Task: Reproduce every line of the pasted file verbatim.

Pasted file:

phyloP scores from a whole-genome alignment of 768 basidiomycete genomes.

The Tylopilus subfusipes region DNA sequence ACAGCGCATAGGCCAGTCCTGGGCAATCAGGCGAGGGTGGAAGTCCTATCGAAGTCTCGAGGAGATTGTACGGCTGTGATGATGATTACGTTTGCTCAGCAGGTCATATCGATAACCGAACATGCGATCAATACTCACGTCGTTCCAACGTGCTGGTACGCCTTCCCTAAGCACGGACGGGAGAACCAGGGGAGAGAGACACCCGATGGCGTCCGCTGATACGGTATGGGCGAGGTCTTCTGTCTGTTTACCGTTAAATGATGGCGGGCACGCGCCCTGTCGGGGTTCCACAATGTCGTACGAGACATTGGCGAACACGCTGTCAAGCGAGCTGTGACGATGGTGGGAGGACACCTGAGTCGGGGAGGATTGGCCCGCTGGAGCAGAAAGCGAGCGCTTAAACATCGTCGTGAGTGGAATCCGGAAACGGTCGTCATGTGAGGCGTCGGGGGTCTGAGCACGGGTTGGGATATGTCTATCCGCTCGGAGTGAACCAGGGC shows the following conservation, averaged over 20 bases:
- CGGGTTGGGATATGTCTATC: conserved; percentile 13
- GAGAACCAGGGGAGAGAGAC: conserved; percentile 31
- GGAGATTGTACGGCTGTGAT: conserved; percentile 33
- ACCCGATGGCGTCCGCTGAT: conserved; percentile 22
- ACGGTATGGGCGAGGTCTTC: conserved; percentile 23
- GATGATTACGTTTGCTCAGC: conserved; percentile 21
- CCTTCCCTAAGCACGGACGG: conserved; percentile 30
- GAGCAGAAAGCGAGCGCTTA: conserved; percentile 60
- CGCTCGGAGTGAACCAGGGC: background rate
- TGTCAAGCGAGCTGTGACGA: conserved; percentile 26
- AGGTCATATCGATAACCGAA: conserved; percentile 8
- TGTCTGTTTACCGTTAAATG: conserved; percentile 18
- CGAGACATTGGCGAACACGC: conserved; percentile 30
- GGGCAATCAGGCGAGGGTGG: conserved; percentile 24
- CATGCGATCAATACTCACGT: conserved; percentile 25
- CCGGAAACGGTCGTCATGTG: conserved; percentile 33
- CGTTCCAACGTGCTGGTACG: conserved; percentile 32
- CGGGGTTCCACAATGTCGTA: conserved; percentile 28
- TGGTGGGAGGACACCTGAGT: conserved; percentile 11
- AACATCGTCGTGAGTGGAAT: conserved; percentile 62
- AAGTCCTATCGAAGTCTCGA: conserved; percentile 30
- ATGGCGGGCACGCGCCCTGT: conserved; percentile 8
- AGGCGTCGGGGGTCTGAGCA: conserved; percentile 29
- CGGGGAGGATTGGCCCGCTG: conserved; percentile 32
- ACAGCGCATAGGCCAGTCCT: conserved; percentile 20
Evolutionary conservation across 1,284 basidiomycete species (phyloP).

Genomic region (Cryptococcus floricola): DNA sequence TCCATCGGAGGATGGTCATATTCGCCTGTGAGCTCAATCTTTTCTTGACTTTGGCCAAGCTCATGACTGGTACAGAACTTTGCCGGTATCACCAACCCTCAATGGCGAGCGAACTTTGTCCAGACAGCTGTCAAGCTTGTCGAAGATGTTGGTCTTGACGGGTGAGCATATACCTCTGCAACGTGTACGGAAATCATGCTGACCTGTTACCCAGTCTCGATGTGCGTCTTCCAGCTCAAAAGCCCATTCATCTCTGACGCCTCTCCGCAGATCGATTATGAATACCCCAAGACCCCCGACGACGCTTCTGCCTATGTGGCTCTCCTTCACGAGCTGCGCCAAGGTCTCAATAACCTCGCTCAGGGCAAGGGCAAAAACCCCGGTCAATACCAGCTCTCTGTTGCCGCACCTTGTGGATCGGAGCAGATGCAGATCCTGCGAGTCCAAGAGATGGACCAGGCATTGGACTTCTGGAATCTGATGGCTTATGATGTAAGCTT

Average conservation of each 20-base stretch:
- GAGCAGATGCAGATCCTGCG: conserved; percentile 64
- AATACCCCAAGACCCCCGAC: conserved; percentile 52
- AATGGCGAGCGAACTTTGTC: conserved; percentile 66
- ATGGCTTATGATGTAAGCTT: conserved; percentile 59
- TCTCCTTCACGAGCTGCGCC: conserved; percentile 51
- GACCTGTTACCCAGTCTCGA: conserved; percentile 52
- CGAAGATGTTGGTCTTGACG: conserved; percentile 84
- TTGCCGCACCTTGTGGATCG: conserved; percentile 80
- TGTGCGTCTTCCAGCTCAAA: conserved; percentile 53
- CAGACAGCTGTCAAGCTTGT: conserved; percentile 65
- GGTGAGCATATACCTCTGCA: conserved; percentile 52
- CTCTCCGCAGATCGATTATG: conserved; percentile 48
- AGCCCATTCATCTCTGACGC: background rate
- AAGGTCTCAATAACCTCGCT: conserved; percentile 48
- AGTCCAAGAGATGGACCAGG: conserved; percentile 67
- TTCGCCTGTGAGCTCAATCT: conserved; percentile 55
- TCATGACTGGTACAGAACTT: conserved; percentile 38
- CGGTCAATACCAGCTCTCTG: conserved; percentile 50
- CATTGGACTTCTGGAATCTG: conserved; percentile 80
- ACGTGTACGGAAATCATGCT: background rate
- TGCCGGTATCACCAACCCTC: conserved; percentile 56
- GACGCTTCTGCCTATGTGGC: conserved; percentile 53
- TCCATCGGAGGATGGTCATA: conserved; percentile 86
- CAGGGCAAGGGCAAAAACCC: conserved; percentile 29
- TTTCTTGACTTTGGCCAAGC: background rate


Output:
phyloP scores from a whole-genome alignment of 768 basidiomycete genomes.

The Tylopilus subfusipes region DNA sequence ACAGCGCATAGGCCAGTCCTGGGCAATCAGGCGAGGGTGGAAGTCCTATCGAAGTCTCGAGGAGATTGTACGGCTGTGATGATGATTACGTTTGCTCAGCAGGTCATATCGATAACCGAACATGCGATCAATACTCACGTCGTTCCAACGTGCTGGTACGCCTTCCCTAAGCACGGACGGGAGAACCAGGGGAGAGAGACACCCGATGGCGTCCGCTGATACGGTATGGGCGAGGTCTTCTGTCTGTTTACCGTTAAATGATGGCGGGCACGCGCCCTGTCGGGGTTCCACAATGTCGTACGAGACATTGGCGAACACGCTGTCAAGCGAGCTGTGACGATGGTGGGAGGACACCTGAGTCGGGGAGGATTGGCCCGCTGGAGCAGAAAGCGAGCGCTTAAACATCGTCGTGAGTGGAATCCGGAAACGGTCGTCATGTGAGGCGTCGGGGGTCTGAGCACGGGTTGGGATATGTCTATCCGCTCGGAGTGAACCAGGGC shows the following conservation, averaged over 20 bases:
- CGGGTTGGGATATGTCTATC: conserved; percentile 13
- GAGAACCAGGGGAGAGAGAC: conserved; percentile 31
- GGAGATTGTACGGCTGTGAT: conserved; percentile 33
- ACCCGATGGCGTCCGCTGAT: conserved; percentile 22
- ACGGTATGGGCGAGGTCTTC: conserved; percentile 23
- GATGATTACGTTTGCTCAGC: conserved; percentile 21
- CCTTCCCTAAGCACGGACGG: conserved; percentile 30
- GAGCAGAAAGCGAGCGCTTA: conserved; percentile 60
- CGCTCGGAGTGAACCAGGGC: background rate
- TGTCAAGCGAGCTGTGACGA: conserved; percentile 26
- AGGTCATATCGATAACCGAA: conserved; percentile 8
- TGTCTGTTTACCGTTAAATG: conserved; percentile 18
- CGAGACATTGGCGAACACGC: conserved; percentile 30
- GGGCAATCAGGCGAGGGTGG: conserved; percentile 24
- CATGCGATCAATACTCACGT: conserved; percentile 25
- CCGGAAACGGTCGTCATGTG: conserved; percentile 33
- CGTTCCAACGTGCTGGTACG: conserved; percentile 32
- CGGGGTTCCACAATGTCGTA: conserved; percentile 28
- TGGTGGGAGGACACCTGAGT: conserved; percentile 11
- AACATCGTCGTGAGTGGAAT: conserved; percentile 62
- AAGTCCTATCGAAGTCTCGA: conserved; percentile 30
- ATGGCGGGCACGCGCCCTGT: conserved; percentile 8
- AGGCGTCGGGGGTCTGAGCA: conserved; percentile 29
- CGGGGAGGATTGGCCCGCTG: conserved; percentile 32
- ACAGCGCATAGGCCAGTCCT: conserved; percentile 20
Evolutionary conservation across 1,284 basidiomycete species (phyloP).

Genomic region (Cryptococcus floricola): DNA sequence TCCATCGGAGGATGGTCATATTCGCCTGTGAGCTCAATCTTTTCTTGACTTTGGCCAAGCTCATGACTGGTACAGAACTTTGCCGGTATCACCAACCCTCAATGGCGAGCGAACTTTGTCCAGACAGCTGTCAAGCTTGTCGAAGATGTTGGTCTTGACGGGTGAGCATATACCTCTGCAACGTGTACGGAAATCATGCTGACCTGTTACCCAGTCTCGATGTGCGTCTTCCAGCTCAAAAGCCCATTCATCTCTGACGCCTCTCCGCAGATCGATTATGAATACCCCAAGACCCCCGACGACGCTTCTGCCTATGTGGCTCTCCTTCACGAGCTGCGCCAAGGTCTCAATAACCTCGCTCAGGGCAAGGGCAAAAACCCCGGTCAATACCAGCTCTCTGTTGCCGCACCTTGTGGATCGGAGCAGATGCAGATCCTGCGAGTCCAAGAGATGGACCAGGCATTGGACTTCTGGAATCTGATGGCTTATGATGTAAGCTT

Average conservation of each 20-base stretch:
- GAGCAGATGCAGATCCTGCG: conserved; percentile 64
- AATACCCCAAGACCCCCGAC: conserved; percentile 52
- AATGGCGAGCGAACTTTGTC: conserved; percentile 66
- ATGGCTTATGATGTAAGCTT: conserved; percentile 59
- TCTCCTTCACGAGCTGCGCC: conserved; percentile 51
- GACCTGTTACCCAGTCTCGA: conserved; percentile 52
- CGAAGATGTTGGTCTTGACG: conserved; percentile 84
- TTGCCGCACCTTGTGGATCG: conserved; percentile 80
- TGTGCGTCTTCCAGCTCAAA: conserved; percentile 53
- CAGACAGCTGTCAAGCTTGT: conserved; percentile 65
- GGTGAGCATATACCTCTGCA: conserved; percentile 52
- CTCTCCGCAGATCGATTATG: conserved; percentile 48
- AGCCCATTCATCTCTGACGC: background rate
- AAGGTCTCAATAACCTCGCT: conserved; percentile 48
- AGTCCAAGAGATGGACCAGG: conserved; percentile 67
- TTCGCCTGTGAGCTCAATCT: conserved; percentile 55
- TCATGACTGGTACAGAACTT: conserved; percentile 38
- CGGTCAATACCAGCTCTCTG: conserved; percentile 50
- CATTGGACTTCTGGAATCTG: conserved; percentile 80
- ACGTGTACGGAAATCATGCT: background rate
- TGCCGGTATCACCAACCCTC: conserved; percentile 56
- GACGCTTCTGCCTATGTGGC: conserved; percentile 53
- TCCATCGGAGGATGGTCATA: conserved; percentile 86
- CAGGGCAAGGGCAAAAACCC: conserved; percentile 29
- TTTCTTGACTTTGGCCAAGC: background rate